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Rolled Omelette – Julia Child’s 100th Birthday Celebration

On August 15th Julia Child would have turned 100. She is the Lady of Modern American Food preparation and inspired million of people to get into the kitchen with her “Mastering the Art of French Cooking” book, which took her a while to get published. She had a TV show, or rather several I believe, and of course many books. A revival of her persona and her cooking style took place thanks to the movie “Julie & Julia”, in which we see Julie Powell (one of the first food bloggers I dare say) tackles all recipes from the book. Child’s Publisher launches a “JC100” celebration where food bloggers around the world receive a recipes each Monday (before everyone else) to recreate and twist, or stick to the original.

I also got an e-mail, asking me to participate and I am glad to do so. It is already Week 3 and I finally got around to make the first recipe: Rolled Omelette – Omelette Rouleé. The recipe is excerpted from Mastering the Art of French Cooking by Julia Child. Copyright ©1961 by Alfred A. Knopf. Reprinted with permission from the publisher Alfred A. Knopf, a division of Random House, Inc. It is pretty basic but still needs some skills. Julia Child even says that you might have to try several times, throwing out bad omelettes, before you make a good one.


– 2 to 3 eggs
– salt
– pepper
– butter

My version:

– spring onions
– mushrooms

Start with the spring onions and mushrooms, clean them and slice them. Then sauté them lightly and set aside.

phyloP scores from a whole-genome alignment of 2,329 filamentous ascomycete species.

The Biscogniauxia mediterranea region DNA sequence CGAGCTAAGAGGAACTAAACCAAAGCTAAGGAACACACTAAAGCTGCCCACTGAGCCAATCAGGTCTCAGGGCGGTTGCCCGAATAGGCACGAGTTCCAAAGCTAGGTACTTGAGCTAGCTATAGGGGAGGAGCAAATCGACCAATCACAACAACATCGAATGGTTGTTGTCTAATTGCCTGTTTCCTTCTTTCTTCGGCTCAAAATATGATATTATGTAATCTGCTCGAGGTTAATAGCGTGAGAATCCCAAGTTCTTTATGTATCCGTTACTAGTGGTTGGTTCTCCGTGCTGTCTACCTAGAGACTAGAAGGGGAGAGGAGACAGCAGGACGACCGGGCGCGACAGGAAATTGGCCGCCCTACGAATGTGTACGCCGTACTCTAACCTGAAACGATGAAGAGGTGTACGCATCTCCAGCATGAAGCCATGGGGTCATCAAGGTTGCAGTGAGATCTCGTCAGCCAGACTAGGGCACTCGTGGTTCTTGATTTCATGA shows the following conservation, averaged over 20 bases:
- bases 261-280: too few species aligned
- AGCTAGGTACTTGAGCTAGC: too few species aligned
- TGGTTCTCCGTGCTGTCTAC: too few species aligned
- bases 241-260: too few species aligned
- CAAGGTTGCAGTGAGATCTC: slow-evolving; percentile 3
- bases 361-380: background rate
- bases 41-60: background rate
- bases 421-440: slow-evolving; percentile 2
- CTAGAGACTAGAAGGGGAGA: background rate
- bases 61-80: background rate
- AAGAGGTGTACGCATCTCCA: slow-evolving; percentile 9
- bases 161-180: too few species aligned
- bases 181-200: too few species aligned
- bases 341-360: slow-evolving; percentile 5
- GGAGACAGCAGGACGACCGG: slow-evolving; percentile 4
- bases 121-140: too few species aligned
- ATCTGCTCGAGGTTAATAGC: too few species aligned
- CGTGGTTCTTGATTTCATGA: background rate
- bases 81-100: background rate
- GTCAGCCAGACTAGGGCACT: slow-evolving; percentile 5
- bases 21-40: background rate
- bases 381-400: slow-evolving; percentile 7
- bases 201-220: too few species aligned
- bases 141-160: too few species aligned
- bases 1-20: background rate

Hello mushrooms!

Crack 2 or 3 eggs, which is good for one person, into a bowl, add salt and pepper and lightly beat with a fork. Julia recommends to only beat for 30 to 40 strokes, otherwise the omelette won’t be fluffy. I listened.

Make sure your pan is a non stick pan an about 7 inches wide. Heat it well and add some butter. Once the butter starts to brown you are good to go. Add the egg to the pan and start yanking after about 3 seconds at a 20° angle so that the egg moves freely. This also means that the egg will gather at the far end of your pan and start rolling. When the egg starts to thicken you add the mushrooms and spring onion.

Once the omelette is rolled and shaped, keep it at the bottom for several seconds so that it can brown. The inside will be still soft and creamy. Then let it slide on a plate and sprinkle with more spring onions or parsley.

Voilá! You have made a French omelette!

Honestly, it was a bit more difficult than anticipated. The rolling is a bit trickier but works nicely. It was delicious, light and fluffy. I think I will make all my omelettes like this from now on.

Full instructions with pictures from the book can be found here.

Happy Cooking!


About andreamacleod

Take a KitchenAid Artisan machine, a young wife, time, creativity and mix it well. You end up with endless options of baking goodies from German torte to North American cupcakes. Follow me on my baking and cooking adventures and throw in your cent or two. There are no limits!

2 responses »

  1. Pingback: Julia Child’s 100th Birthday and JC100 « Baking in Saskatoon

  2. Hi, just wanted to mention, I loved this post. It was helpful.
    Keep on posting!


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